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Lightning question quarantine after being cleared

Adelaide captain Steph Talbot has questioned why the Lightning were forced into quarantine in Townsville but has revealed how team fitness sessions and FaceTime calls are keeping the side sane as they plot a return to the competition. The already jam-packed WNBL season was thrown into chaos when the Lightning were ordered to isolate in…

Adelaide captain Steph Talbot has questioned why the Lightning were forced into quarantine in Townsville but has revealed how team fitness sessions and FaceTime calls are keeping the side sane as they plot a return to the competition.

The already jam-packed WNBL season was thrown into chaos when the Lightning were ordered to isolate in the North Queensland hub until Monday following Adelaide’s COVID-19 outbreak.

A Tuesday night clash against the Southside Flyers had to be cancelled, and officials will have to reschedule three games.

The Lightning received a boost on Wednesday, with the team‘s COVID-19 tests coming back negative as the players look to return to training.

Talbot declared the clean tests were a boost, but she remains perplexed as to why the side had to isolate.
The Lightning team has been confined to their accommodation since Monday afternoon when the Queensland government advised that anyone who had entered the state from South Australia on or after Monday, November 9 must self-isolate until they had been tested for COVID-19.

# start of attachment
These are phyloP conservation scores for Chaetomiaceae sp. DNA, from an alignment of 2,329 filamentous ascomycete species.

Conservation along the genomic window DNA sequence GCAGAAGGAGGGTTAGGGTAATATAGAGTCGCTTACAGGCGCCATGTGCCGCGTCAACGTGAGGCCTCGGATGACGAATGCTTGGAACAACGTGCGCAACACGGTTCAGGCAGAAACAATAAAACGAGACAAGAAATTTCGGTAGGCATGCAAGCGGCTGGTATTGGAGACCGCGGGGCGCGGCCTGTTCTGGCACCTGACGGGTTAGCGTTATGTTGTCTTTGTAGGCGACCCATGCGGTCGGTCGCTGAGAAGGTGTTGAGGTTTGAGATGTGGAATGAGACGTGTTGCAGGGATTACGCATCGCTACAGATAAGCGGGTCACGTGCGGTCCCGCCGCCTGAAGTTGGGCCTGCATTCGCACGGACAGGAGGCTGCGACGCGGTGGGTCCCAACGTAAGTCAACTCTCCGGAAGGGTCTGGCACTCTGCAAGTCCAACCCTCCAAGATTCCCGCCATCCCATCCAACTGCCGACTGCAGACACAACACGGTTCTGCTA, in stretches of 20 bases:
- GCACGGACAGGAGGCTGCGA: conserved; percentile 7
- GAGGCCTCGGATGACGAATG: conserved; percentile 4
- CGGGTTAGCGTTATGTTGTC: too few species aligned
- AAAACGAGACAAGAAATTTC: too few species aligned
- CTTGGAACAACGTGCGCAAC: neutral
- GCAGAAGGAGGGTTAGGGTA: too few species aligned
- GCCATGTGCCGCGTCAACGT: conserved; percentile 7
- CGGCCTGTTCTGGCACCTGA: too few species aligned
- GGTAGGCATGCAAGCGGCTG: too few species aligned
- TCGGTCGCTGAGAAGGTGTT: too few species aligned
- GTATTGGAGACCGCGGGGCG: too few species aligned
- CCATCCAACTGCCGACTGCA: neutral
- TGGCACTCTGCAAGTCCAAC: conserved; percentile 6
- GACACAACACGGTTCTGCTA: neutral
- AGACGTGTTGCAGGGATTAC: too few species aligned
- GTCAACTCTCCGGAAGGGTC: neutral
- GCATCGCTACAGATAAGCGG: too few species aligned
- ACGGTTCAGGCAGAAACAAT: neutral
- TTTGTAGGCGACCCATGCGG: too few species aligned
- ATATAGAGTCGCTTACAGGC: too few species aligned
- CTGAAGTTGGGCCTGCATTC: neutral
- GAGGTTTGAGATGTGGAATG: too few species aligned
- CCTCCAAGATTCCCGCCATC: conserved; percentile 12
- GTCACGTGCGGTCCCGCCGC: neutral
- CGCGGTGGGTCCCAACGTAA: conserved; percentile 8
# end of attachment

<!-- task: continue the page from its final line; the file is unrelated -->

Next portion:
The Lightning travelling party departed Adelaide at 6.10am (local) on Monday, November 9 on a direct flight to Brisbane.

“We were at the airport at 5am on that Monday morning, so we hadn’t come into contact with anyone,” Talbot said.

“We slept all night and went straight to the airport, but we just missed the cut-off.

“We are OK now, but it just doesn’t really make a lot of sense the way that they are doing it, but you have got to do what you have got to do, I guess.

“Originally, we thought that we would just get tested and once we received a negative result, we would be able to continue on playing.

“So, when we found out we had to quarantine for six days everyone was a bit down.

“It still sucks that we have to stay in quarantine, but everyone is pretty positive, so we will be all right.”

News on Wednesday that South Australia will go into lockdown for six days in a bid to curb the COVID-19 outbreak was also valuable perspective for Talbot.

“In some ways we are lucky that we only have to do six days here when we are missing all that chaos back home,” she said.

“It is definitely nice to have the support from back home and we can support them as well.”

WNBL officials are currently working with clubs and event stakeholders to determine the best fixture solution for the three Lightning games that have been postponed while they are in quarantine.

Talbot hopes the team can at least return to training in the coming days after receiving negative COVID results.

“We are waiting to hear back from the Queensland government about training,” she said.

“If we can return to training, we can take some positives out before we return to games.”

In the meantime, Talbot declared the Lightning were determined to have some fun to push through quarantine.

“We’ve just finished a workout,” she said.

“We’ve got some gym equipment in our rooms.

“They have allowed us to mingle together in one room, but we have to wear masks.

“We have also been on FaceTime to each other to just keep in touch, which is helpful being able to spend a little bit of time together.”

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